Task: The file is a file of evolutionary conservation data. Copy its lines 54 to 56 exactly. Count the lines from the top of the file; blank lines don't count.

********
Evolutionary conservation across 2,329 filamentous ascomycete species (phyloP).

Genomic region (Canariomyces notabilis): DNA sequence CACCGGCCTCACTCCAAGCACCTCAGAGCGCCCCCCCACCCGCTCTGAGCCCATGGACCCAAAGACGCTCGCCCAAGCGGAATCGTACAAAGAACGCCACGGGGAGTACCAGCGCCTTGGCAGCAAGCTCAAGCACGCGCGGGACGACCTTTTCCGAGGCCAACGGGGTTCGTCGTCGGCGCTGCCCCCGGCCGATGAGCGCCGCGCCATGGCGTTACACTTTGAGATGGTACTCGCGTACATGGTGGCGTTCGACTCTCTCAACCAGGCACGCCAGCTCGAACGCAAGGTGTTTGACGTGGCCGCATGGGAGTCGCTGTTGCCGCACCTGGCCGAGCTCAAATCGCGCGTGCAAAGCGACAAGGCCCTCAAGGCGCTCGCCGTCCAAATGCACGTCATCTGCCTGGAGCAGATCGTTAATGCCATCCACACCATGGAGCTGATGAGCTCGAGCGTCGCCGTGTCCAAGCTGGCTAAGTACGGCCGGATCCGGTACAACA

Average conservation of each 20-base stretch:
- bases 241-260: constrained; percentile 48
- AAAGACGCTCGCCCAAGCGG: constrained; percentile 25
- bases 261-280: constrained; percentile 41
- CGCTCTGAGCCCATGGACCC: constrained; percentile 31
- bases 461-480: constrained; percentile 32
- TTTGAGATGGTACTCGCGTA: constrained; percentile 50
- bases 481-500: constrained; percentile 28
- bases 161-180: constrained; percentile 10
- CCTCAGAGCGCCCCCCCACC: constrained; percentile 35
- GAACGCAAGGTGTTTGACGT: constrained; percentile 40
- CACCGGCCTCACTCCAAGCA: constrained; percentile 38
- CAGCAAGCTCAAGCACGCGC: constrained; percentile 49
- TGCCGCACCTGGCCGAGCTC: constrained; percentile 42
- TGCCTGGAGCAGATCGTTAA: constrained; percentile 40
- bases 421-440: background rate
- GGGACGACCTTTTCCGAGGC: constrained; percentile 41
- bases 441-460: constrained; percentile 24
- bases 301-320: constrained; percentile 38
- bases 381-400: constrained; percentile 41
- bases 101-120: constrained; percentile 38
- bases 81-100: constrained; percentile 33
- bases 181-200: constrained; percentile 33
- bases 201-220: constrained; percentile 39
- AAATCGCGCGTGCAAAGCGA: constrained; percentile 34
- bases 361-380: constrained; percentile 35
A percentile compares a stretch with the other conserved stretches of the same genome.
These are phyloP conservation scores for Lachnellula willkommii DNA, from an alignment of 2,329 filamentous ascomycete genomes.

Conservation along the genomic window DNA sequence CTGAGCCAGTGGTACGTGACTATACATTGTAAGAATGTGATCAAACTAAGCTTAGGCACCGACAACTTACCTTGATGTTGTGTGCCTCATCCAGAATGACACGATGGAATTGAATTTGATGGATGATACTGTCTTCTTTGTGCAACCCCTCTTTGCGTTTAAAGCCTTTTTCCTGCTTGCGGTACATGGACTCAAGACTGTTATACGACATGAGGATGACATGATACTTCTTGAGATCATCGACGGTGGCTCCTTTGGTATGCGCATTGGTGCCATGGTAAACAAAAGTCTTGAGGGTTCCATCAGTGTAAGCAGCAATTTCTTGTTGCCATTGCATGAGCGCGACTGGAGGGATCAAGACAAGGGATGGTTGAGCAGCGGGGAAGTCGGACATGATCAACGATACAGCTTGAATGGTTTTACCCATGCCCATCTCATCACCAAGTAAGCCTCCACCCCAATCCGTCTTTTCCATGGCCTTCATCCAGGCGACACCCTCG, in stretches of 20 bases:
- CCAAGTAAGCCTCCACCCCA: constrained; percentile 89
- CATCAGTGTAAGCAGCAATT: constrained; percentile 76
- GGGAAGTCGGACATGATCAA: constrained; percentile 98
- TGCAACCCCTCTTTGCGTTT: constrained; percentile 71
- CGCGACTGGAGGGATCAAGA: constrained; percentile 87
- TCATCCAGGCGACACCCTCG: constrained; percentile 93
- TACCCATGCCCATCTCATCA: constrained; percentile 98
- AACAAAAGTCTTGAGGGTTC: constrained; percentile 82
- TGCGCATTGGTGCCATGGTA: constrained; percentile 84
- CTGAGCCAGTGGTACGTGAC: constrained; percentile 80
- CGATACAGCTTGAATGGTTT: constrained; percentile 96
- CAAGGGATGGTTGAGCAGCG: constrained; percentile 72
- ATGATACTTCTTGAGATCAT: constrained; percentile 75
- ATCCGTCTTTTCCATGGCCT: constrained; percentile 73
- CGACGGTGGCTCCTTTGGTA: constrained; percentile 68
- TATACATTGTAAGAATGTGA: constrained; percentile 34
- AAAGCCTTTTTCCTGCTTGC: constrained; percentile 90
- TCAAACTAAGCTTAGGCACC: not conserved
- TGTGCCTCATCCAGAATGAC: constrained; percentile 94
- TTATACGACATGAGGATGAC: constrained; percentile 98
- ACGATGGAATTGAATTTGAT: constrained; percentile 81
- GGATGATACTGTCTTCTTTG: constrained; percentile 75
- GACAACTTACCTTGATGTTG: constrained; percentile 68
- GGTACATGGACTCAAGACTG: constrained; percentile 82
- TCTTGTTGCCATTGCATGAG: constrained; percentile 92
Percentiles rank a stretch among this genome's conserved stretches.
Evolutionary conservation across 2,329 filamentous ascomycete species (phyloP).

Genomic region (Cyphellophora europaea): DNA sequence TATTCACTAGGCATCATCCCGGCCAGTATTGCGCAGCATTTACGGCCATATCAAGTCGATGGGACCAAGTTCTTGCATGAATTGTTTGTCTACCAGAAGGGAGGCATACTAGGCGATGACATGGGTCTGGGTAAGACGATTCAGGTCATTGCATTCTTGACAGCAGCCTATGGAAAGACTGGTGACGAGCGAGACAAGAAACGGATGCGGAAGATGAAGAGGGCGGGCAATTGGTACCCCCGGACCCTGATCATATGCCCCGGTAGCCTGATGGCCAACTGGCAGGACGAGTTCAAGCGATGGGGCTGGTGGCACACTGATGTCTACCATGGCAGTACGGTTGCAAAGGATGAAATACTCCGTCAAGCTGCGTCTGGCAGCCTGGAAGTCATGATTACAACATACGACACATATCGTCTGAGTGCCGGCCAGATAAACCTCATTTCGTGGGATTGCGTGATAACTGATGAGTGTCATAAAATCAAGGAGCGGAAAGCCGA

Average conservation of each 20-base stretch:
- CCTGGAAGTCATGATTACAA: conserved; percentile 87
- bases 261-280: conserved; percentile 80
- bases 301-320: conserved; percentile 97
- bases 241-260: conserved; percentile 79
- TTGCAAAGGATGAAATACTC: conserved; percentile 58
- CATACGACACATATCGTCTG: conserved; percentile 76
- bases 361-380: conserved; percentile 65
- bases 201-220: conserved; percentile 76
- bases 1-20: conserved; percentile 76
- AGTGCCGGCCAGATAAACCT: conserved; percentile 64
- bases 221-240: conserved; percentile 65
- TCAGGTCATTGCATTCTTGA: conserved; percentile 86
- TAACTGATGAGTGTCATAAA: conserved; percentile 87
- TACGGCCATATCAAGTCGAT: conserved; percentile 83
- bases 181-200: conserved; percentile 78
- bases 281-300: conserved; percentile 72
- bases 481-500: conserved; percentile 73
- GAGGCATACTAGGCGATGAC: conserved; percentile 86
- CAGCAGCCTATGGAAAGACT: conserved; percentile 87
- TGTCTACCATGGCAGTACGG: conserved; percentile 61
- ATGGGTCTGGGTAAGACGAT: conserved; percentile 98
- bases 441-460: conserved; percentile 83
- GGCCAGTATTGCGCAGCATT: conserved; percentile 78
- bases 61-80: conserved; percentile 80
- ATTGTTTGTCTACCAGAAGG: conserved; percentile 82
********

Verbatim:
- GACAACTTACCTTGATGTTG: constrained; percentile 68
- GGTACATGGACTCAAGACTG: constrained; percentile 82
- TCTTGTTGCCATTGCATGAG: constrained; percentile 92